Not enough experience has been gained yet to assume that the Rutten and van Venrooij rule of thumb of four times increase from 0.025 to 0.1mm for film is still appropriate for CCD's. This would give 0.032mm and about F/12.
Perhaps the real limit is determined by what size you intend the final CCD images to be viewed at? A normal 6MP image would happily print at about A3 size without seeing the pixels, so if you are expecting a bit of blurring at the edges, you could reduce to A4 size - which is still BIG!
You will have gathered by now that obtaining a wide enough field for CCD & 35mm film might be difficult with a Newtonian telescope. If you were thinking of medium format, then you must use a specially made and very expensive coma corrector! You might perhaps think about a Cassegrain telescope as a suitable alternative?
After reading the Newtonian section, you will be happy to learn that if you have a Cassegrain telescope with Ritchey-Chretien figuring, then coma is effectively removed as a problem. This means the field of a Cassegrain telescope can be much bigger before other aberrations begin to intervene. Achieving a 44mm field for a 35mm negative is easy in comparison and 100mm for medium format becomes achievable.
As the field size increases, the next aberration most likely to affect Cassegrains is curvature of the field. The radius of field curvature for Cassegrains is one of the figures output by the spreadsheet available on the design page. Since normal camera film is flat, the effect of the curvature is to de-focus the edges of the picture when the middle is in good focus.
This can be partially compensated for by adjusting the position of good focus to half way between the middle and the edge of the picture. As long as the de-focussing effect is still less than the film resolution, - (0.025mm or 0.1mm limit as appropriate) - then the photographs will be perfectly acceptable.
We do produce 20" F/8.2 Cassegrain optics designed to give a 100mm fully illuminated field for medium format film photography without any other correctors or flatteners, but It does require to be focused as described above.
For our 20" F/8.2, the actual figure for the blur is about 0.066mm without any compensation, reducing to about 0.033mm when focus is shifted to compensate. This is slightly over the 0.025mm limit at the edge of the field, but well within the 0.1mm limit.
The optics of this telescope obviously make a superb telescope for 35mm film cameras, where the uncompensated spot size is about 0.012mm at the edge of the field.
We also can also produce a 20" F/12 Cassegrain set which has greater magnification and a lower obstruction ratio while still retaining a field wide enough for 35mm or CCD photography.
However if you are using a DLSR with the pixel size down to or even less than the Airy Disc, then even this field curvature may be a problem. First - it is perfectly possible to design a Cassegrain system with no field curvature (better described as an infinite radius of curvature). Consult the design page for details, but the two drawbacks are the increased length of the telescope and higher obstruction ratio of around 50%. It usually is not worth it!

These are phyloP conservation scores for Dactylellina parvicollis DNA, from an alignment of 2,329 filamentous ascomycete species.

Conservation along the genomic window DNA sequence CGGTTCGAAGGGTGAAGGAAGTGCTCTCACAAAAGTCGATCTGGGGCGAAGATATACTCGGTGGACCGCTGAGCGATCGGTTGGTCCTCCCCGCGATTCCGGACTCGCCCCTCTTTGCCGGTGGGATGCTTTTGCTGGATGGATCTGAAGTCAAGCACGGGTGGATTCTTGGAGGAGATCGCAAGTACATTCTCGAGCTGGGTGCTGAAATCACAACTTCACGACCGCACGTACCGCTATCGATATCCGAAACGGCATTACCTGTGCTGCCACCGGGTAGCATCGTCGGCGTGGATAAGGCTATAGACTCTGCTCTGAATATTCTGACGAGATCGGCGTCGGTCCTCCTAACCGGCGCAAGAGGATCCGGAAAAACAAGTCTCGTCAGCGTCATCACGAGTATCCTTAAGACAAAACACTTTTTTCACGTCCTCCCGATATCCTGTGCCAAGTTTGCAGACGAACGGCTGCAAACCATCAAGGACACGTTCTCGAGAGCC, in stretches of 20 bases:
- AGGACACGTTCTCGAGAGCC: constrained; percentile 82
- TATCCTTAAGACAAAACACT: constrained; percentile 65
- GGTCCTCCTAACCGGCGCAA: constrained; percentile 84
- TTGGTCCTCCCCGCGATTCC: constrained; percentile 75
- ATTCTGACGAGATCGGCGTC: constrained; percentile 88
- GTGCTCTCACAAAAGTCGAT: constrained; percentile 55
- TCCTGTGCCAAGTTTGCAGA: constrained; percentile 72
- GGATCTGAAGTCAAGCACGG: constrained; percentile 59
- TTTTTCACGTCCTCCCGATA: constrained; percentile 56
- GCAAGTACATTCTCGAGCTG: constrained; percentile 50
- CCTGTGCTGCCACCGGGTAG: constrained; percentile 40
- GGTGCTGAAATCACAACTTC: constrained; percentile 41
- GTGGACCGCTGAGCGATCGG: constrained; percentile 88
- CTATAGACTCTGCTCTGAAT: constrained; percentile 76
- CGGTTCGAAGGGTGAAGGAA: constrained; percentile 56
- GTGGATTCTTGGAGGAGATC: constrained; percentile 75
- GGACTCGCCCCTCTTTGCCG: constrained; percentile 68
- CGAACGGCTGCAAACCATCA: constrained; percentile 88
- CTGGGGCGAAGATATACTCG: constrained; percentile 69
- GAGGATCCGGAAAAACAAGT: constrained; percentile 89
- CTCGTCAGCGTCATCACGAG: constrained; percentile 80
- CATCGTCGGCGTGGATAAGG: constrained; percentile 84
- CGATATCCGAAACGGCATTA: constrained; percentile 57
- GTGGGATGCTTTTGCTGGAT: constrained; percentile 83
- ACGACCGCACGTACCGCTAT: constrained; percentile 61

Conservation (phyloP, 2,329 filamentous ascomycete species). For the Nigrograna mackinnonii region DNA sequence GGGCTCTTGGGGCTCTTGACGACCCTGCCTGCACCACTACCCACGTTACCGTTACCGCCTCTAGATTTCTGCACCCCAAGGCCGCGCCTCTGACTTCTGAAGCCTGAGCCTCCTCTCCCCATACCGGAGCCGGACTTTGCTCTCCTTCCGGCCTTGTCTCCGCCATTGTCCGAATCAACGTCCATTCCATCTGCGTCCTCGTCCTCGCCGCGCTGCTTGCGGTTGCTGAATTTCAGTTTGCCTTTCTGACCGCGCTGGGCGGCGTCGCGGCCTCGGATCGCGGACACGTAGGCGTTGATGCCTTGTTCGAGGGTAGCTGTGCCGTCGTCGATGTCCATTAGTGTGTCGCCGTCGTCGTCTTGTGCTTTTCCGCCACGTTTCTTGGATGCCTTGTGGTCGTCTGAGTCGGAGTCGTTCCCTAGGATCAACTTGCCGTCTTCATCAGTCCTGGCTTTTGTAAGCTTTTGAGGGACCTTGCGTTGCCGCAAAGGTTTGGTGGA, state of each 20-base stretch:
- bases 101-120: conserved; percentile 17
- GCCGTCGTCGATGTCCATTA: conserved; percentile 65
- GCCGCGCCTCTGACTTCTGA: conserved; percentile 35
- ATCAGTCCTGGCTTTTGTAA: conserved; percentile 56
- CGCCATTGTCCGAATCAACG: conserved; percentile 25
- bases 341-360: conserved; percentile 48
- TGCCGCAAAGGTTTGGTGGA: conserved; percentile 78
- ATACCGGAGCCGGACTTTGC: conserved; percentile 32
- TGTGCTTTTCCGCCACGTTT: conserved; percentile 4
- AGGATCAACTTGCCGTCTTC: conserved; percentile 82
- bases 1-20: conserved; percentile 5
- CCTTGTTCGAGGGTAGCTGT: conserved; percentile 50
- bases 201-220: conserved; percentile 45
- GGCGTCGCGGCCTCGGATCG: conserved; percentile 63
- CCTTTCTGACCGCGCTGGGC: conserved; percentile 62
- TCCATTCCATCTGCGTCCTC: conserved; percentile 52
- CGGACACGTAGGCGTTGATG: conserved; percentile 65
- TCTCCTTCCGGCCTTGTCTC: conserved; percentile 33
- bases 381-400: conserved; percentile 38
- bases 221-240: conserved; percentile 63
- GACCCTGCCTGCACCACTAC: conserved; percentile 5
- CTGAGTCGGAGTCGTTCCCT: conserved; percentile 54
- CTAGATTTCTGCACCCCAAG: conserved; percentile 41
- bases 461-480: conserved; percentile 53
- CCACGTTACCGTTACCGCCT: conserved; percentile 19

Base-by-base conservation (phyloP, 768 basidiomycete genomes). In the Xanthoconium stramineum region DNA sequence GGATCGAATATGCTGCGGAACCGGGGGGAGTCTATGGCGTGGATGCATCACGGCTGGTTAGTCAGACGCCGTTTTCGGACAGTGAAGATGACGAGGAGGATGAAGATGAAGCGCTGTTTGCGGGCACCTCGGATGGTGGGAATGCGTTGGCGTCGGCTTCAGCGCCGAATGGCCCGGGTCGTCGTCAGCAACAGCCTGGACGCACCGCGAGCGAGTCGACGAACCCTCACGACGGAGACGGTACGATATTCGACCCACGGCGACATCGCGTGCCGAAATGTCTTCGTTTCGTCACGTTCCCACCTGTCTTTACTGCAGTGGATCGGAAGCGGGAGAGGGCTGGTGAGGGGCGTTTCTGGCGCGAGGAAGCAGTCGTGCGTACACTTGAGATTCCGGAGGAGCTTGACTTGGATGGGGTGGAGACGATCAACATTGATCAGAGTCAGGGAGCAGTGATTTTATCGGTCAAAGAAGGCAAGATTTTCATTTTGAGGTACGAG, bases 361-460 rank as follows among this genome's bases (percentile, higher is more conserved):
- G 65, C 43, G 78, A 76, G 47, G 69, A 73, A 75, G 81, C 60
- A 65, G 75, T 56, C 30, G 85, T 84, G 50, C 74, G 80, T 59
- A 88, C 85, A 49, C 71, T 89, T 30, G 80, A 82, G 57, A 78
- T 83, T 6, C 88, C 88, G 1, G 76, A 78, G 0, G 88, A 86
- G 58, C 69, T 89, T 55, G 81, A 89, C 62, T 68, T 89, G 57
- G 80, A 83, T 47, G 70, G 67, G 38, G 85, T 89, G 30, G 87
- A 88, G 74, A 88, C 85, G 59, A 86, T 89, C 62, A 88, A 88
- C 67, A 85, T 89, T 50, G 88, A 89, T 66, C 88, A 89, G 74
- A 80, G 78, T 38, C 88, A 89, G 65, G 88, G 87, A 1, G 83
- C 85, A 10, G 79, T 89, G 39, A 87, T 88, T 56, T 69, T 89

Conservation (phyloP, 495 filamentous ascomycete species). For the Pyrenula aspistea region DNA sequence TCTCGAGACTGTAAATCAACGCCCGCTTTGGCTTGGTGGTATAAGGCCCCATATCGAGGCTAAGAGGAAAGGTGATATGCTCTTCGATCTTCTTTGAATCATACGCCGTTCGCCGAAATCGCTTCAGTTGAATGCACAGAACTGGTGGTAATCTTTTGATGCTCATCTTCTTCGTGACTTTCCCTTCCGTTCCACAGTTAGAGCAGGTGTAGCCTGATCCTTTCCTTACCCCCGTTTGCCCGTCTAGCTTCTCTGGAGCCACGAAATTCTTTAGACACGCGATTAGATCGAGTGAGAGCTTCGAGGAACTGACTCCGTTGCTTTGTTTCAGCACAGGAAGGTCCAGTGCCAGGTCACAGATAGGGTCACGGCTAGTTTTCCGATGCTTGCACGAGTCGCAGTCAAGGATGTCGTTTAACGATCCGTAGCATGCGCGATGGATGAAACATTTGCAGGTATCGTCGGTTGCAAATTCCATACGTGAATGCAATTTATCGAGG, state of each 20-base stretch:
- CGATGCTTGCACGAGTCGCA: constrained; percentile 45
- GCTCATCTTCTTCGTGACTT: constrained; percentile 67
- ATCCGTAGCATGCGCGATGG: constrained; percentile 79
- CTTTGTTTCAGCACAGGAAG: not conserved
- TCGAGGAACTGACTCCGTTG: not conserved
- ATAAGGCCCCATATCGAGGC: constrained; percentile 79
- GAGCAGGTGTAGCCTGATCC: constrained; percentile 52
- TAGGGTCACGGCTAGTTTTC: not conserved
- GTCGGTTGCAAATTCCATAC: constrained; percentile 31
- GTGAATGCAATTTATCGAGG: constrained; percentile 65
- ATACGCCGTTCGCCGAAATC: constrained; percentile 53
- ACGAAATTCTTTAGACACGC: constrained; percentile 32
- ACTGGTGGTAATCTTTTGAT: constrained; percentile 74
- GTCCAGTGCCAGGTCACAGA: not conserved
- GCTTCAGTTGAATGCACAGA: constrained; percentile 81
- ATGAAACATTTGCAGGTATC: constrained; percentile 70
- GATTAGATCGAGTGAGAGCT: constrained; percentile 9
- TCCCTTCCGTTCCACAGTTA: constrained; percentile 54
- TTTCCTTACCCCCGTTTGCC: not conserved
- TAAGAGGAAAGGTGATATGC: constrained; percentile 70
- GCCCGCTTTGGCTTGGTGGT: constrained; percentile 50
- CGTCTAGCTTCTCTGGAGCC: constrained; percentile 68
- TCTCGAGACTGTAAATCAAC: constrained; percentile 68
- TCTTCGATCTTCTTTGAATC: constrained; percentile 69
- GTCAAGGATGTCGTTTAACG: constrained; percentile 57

More usefully - Like the "Coma Corrector" suggested for a Newtonian, it is also possible to add a device to the optical path of a Cassegrain called a "Field Flattener". If this is a film camera and it can can be placed close to the film surface, then often only one lens is needed, but if a DSLR camera or similar is being used the Field Flattener must be set at some distance from the sensor. Then at least two lenses are required to correct for colour.
Oldham Optical can supply an optical system comprising the two Cassegrain mirrors and a field flattener system. We are calling it a "Ritchey Chretien Flat Field".
However it is not really a Ritchey Chretien! That name means a particular curve is used on the mirrors. To work correctly with the field flattener the curves are slightly modified. However there is not really anything else sensible to call the combination of Ritchey Chretien type coma removal that also offers a flat field. Hence its "Ritchey Chretien Flat Field" until some better name is developed.
The field flattener has a small effect on the focal length of the Cassegrain system. But not sufficient that the Cassegrain page in the design spreadsheet cannot be used to fix sizes. The Field Flattener lens system is fitted close to the primary mirror. It may be behind the mirror (as illustrated), or it can be mounted in front of the primary on the baffle found on a Cassegrain primary.
Astrophotography with Newtonian or Cassegrains is limited to fairly narrow angles of say up to 2 degrees. What can you do if you want to take really wide angle pictures? You may consider a Schmidt Camera.
Normally we would only recommend one if you already have a fairly large telescope or have some specific need to take detailed wide angle pictures. While virtually any telescope can be used to take pictures, a Schmidt camera cannot be used as a telescope, it's only use is for taking wide angle pictures. It uses the same design rule as for the other telescopes - the angle of view is directly related to the focal length of the system and the size of the film used.